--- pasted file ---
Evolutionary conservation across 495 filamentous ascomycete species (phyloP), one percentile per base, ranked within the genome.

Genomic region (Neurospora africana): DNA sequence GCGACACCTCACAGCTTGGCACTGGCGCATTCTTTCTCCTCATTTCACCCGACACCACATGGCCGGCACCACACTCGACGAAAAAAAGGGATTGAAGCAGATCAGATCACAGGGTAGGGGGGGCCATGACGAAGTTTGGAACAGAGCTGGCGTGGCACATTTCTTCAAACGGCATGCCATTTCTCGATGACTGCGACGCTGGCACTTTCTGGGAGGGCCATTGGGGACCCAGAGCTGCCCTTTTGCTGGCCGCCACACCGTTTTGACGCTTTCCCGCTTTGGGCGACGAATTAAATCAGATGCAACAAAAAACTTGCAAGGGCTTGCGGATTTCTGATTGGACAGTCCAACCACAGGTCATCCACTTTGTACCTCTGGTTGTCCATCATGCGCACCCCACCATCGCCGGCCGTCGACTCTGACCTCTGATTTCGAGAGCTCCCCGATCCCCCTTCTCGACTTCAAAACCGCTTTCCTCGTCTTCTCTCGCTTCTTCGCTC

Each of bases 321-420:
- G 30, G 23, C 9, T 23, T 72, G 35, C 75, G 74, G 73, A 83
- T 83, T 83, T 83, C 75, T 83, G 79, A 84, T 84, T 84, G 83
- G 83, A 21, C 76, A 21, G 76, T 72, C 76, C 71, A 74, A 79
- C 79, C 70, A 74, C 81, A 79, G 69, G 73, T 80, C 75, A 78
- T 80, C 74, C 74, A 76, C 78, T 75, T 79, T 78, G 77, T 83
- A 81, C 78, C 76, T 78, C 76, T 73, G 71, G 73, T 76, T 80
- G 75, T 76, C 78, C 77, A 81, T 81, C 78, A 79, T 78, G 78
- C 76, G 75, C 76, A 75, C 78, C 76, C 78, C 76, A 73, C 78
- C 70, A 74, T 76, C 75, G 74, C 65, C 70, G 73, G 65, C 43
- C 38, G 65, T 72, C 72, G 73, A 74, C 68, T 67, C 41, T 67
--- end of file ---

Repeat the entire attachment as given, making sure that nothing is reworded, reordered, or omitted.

Evolutionary conservation across 495 filamentous ascomycete species (phyloP), one percentile per base, ranked within the genome.

Genomic region (Neurospora africana): DNA sequence GCGACACCTCACAGCTTGGCACTGGCGCATTCTTTCTCCTCATTTCACCCGACACCACATGGCCGGCACCACACTCGACGAAAAAAAGGGATTGAAGCAGATCAGATCACAGGGTAGGGGGGGCCATGACGAAGTTTGGAACAGAGCTGGCGTGGCACATTTCTTCAAACGGCATGCCATTTCTCGATGACTGCGACGCTGGCACTTTCTGGGAGGGCCATTGGGGACCCAGAGCTGCCCTTTTGCTGGCCGCCACACCGTTTTGACGCTTTCCCGCTTTGGGCGACGAATTAAATCAGATGCAACAAAAAACTTGCAAGGGCTTGCGGATTTCTGATTGGACAGTCCAACCACAGGTCATCCACTTTGTACCTCTGGTTGTCCATCATGCGCACCCCACCATCGCCGGCCGTCGACTCTGACCTCTGATTTCGAGAGCTCCCCGATCCCCCTTCTCGACTTCAAAACCGCTTTCCTCGTCTTCTCTCGCTTCTTCGCTC

Each of bases 321-420:
- G 30, G 23, C 9, T 23, T 72, G 35, C 75, G 74, G 73, A 83
- T 83, T 83, T 83, C 75, T 83, G 79, A 84, T 84, T 84, G 83
- G 83, A 21, C 76, A 21, G 76, T 72, C 76, C 71, A 74, A 79
- C 79, C 70, A 74, C 81, A 79, G 69, G 73, T 80, C 75, A 78
- T 80, C 74, C 74, A 76, C 78, T 75, T 79, T 78, G 77, T 83
- A 81, C 78, C 76, T 78, C 76, T 73, G 71, G 73, T 76, T 80
- G 75, T 76, C 78, C 77, A 81, T 81, C 78, A 79, T 78, G 78
- C 76, G 75, C 76, A 75, C 78, C 76, C 78, C 76, A 73, C 78
- C 70, A 74, T 76, C 75, G 74, C 65, C 70, G 73, G 65, C 43
- C 38, G 65, T 72, C 72, G 73, A 74, C 68, T 67, C 41, T 67